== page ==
The county lost 1,900 farm jobs in January and 1,700 non-farm jobs. Of the nonfarm losses, 600 came from government, 500 of those from local government, according to the EDD. The county's unemployment rate comes from a monthly survey of county employers conducted by the state.
Meanwhile, the state's January unemployment rate -- 12.5 percent -- was higher than the national average of 9.7 percent, even as the state saw the creation of 32,500 new jobs in that month.
While county and state numbers are from January, federal unemployment numbers are a month ahead.
Nationally, the unemployment rate hovered at 9.7 percent in February, which saw only a slight change (-36,000) from January. In all, 14.9 million Americans were officially unemployed in February.
The ranks of the county's unemployed may be higher than the survey indicates, as is true with the national and state unemployment numbers. None include workers discouraged and no longer looking for work or part-time workers, so the real number of people without full- time work may be higher than reported.
For instance, according to the Bureau of Labor Statistics, in February there were 2.5 million Americans categorized as "marginally attached" to the work force, since they had not looked for work in the last four weeks.
In addition to discouraged and marginal workers, 8.8 million people nationwide didn't have full-time employment in February. If you add these numbers to the 14.9 million officially unemployed, the number of people with little or no work would be 26.2 million or roughly 17 percent of the American work force.

Mixed real estate news for Merced County
Foreclosures are down but still high as market improves...DANIELLE E. GAINES

A pair of at-odds reports about the local housing market were released Wednesday.
The good news: local foreclosure activity was down last month, compared to one year ago, and Merced no longer leads the state's counties in the number of foreclosure filings counted.
The mixed news: Merced was listed as a small housing market expected to perform the best this year in a forecast created by Local Market Monitor. The company offers investors local market risk intelligence based on how high they think local housing prices will climb.
The company's most recent home price data shows that many of the previously poor- performing housing markets, including several in California, could be on the  oad to recovery. These markets had consistently been among the worst markets nationwide because of long-term speculative buying and inflated housing construction, according to a release from Local Market Monitor.
Merced County, which posted high foreclosure rates calculated for the last few years, took a fall in the company's most recent data. The county saw 688 foreclosure filings in February 2010, down 10 percent from last month, and nearly 40 percent from February 2009.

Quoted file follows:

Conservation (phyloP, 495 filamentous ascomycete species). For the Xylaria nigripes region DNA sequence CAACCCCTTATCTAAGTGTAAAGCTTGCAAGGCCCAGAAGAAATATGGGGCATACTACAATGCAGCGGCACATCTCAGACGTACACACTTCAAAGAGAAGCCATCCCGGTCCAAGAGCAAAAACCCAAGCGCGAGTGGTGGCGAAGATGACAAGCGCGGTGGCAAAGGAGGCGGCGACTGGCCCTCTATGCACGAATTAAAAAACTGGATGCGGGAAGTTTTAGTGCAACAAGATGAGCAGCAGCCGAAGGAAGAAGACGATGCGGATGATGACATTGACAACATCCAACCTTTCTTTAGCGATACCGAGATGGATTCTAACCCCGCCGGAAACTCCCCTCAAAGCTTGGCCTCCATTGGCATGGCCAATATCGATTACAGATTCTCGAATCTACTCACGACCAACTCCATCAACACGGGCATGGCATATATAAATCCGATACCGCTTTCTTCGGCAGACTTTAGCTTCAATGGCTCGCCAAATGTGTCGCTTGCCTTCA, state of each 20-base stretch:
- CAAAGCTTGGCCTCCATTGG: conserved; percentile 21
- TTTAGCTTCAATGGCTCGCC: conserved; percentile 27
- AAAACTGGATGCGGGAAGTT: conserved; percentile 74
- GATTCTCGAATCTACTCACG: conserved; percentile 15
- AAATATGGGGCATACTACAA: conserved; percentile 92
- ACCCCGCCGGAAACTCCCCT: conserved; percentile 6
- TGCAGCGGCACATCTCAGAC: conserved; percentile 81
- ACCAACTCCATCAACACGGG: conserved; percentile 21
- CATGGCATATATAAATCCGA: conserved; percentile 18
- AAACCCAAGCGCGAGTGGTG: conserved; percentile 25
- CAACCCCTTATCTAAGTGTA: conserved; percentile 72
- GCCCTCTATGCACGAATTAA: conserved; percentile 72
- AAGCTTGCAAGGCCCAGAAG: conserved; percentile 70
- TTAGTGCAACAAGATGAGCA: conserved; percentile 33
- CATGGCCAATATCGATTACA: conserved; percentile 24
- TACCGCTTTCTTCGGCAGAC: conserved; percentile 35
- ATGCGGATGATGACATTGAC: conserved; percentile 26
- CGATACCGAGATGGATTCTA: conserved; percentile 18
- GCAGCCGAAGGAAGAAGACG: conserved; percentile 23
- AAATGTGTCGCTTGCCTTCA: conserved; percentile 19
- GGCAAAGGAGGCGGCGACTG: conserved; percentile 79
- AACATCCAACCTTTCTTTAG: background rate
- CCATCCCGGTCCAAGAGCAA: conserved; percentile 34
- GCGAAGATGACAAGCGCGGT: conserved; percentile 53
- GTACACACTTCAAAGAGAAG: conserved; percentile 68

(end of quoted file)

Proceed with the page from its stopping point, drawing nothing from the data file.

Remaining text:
Merced is now ranked sixth statewide in the overall rate of foreclosure filings; Stanislaus County jumped to the top spot.
RealtyTrac's filing rate includes borrowers who are at least three months late on mortgage payments, houses slated for sale at public auction, and houses that have gone back to the bank.
Atwater Realtor Andy Krotik said the still-high foreclosure rate has created two local phenomena: an all-time high in the affordability rate, and super-short windows to buy. Seventy-nine percent of county residents who have a job can qualify for a home mortgage, given the lower prices, he said. But homes are flying off the market; the average number of days it takes to sell a home was 35 days in January. (It took 76 days one year ago.)
Melissa Franks is one of the many local past-due borrowers who are trying to save their homes. She's been battling to modify her mortgage for more than two years and has been through five modification trials through her bank, she said.
Franks' house on the west side of town is valued at $78,000, but she owes $242,000, she said. Her mortgage payments take up 50 percent of her monthly income, and she's had to put off home repairs to clear out mold and leaky pipes, she added.
"There's no way I can make cuts. I've got to feed my kids, I've got to clothe them," she said about her son and daughter. "I need to have a car for work, so I can't cut that."
Franks hired a company to help her lower her mortgage payments, she said.
It is illegal in California for a company to take payments in advance for foreclosure, modification or short sale workouts. Such fraudulent offers should be reported to the Merced County District Attorney's real estate fraud unit at 1944 M Street, Merced, or by phone at (209) 385-7383. Spanish speakers can call (209) 385-7383, ext. 4229.
Residents facing foreclosure should call a foreclosure avoidance counselor approved by the U.S. Department of Housing and Urban Development. A local provider, Clearpoint Credit Counseling Solutions, can be reached at (209) 723-3572.